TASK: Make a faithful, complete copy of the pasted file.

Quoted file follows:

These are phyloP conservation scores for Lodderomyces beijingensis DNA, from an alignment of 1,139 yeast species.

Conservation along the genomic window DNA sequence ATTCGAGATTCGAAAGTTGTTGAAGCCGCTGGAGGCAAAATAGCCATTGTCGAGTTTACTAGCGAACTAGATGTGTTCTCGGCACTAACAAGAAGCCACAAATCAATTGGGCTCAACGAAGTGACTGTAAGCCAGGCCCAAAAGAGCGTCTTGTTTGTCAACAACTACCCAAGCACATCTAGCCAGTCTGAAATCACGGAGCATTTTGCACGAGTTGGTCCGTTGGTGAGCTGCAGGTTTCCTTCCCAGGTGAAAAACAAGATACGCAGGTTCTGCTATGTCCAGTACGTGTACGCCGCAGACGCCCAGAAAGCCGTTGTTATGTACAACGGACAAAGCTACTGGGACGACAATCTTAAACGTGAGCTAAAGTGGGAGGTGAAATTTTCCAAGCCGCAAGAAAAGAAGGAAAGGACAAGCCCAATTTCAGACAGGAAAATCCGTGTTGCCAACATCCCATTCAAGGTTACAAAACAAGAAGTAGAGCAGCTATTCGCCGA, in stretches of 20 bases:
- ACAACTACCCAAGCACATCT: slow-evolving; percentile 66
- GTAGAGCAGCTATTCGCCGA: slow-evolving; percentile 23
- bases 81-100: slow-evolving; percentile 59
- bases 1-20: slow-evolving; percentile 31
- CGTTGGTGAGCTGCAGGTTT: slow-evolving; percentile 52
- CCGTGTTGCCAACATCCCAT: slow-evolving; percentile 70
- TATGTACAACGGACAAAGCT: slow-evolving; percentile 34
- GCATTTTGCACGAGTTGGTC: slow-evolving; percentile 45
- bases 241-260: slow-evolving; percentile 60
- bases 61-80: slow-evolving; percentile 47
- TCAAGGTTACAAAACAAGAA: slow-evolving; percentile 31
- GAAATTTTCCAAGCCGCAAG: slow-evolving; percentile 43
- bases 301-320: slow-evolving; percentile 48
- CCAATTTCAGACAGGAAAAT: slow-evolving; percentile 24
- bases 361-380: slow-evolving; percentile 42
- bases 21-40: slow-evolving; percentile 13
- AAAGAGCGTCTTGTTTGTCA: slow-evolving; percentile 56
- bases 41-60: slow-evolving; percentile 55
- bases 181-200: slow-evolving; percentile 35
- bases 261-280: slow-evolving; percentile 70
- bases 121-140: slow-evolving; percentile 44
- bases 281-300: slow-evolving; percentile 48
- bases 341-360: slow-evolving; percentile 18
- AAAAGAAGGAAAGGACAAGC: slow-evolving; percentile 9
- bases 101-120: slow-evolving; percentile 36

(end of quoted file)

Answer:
These are phyloP conservation scores for Lodderomyces beijingensis DNA, from an alignment of 1,139 yeast species.

Conservation along the genomic window DNA sequence ATTCGAGATTCGAAAGTTGTTGAAGCCGCTGGAGGCAAAATAGCCATTGTCGAGTTTACTAGCGAACTAGATGTGTTCTCGGCACTAACAAGAAGCCACAAATCAATTGGGCTCAACGAAGTGACTGTAAGCCAGGCCCAAAAGAGCGTCTTGTTTGTCAACAACTACCCAAGCACATCTAGCCAGTCTGAAATCACGGAGCATTTTGCACGAGTTGGTCCGTTGGTGAGCTGCAGGTTTCCTTCCCAGGTGAAAAACAAGATACGCAGGTTCTGCTATGTCCAGTACGTGTACGCCGCAGACGCCCAGAAAGCCGTTGTTATGTACAACGGACAAAGCTACTGGGACGACAATCTTAAACGTGAGCTAAAGTGGGAGGTGAAATTTTCCAAGCCGCAAGAAAAGAAGGAAAGGACAAGCCCAATTTCAGACAGGAAAATCCGTGTTGCCAACATCCCATTCAAGGTTACAAAACAAGAAGTAGAGCAGCTATTCGCCGA, in stretches of 20 bases:
- ACAACTACCCAAGCACATCT: slow-evolving; percentile 66
- GTAGAGCAGCTATTCGCCGA: slow-evolving; percentile 23
- bases 81-100: slow-evolving; percentile 59
- bases 1-20: slow-evolving; percentile 31
- CGTTGGTGAGCTGCAGGTTT: slow-evolving; percentile 52
- CCGTGTTGCCAACATCCCAT: slow-evolving; percentile 70
- TATGTACAACGGACAAAGCT: slow-evolving; percentile 34
- GCATTTTGCACGAGTTGGTC: slow-evolving; percentile 45
- bases 241-260: slow-evolving; percentile 60
- bases 61-80: slow-evolving; percentile 47
- TCAAGGTTACAAAACAAGAA: slow-evolving; percentile 31
- GAAATTTTCCAAGCCGCAAG: slow-evolving; percentile 43
- bases 301-320: slow-evolving; percentile 48
- CCAATTTCAGACAGGAAAAT: slow-evolving; percentile 24
- bases 361-380: slow-evolving; percentile 42
- bases 21-40: slow-evolving; percentile 13
- AAAGAGCGTCTTGTTTGTCA: slow-evolving; percentile 56
- bases 41-60: slow-evolving; percentile 55
- bases 181-200: slow-evolving; percentile 35
- bases 261-280: slow-evolving; percentile 70
- bases 121-140: slow-evolving; percentile 44
- bases 281-300: slow-evolving; percentile 48
- bases 341-360: slow-evolving; percentile 18
- AAAAGAAGGAAAGGACAAGC: slow-evolving; percentile 9
- bases 101-120: slow-evolving; percentile 36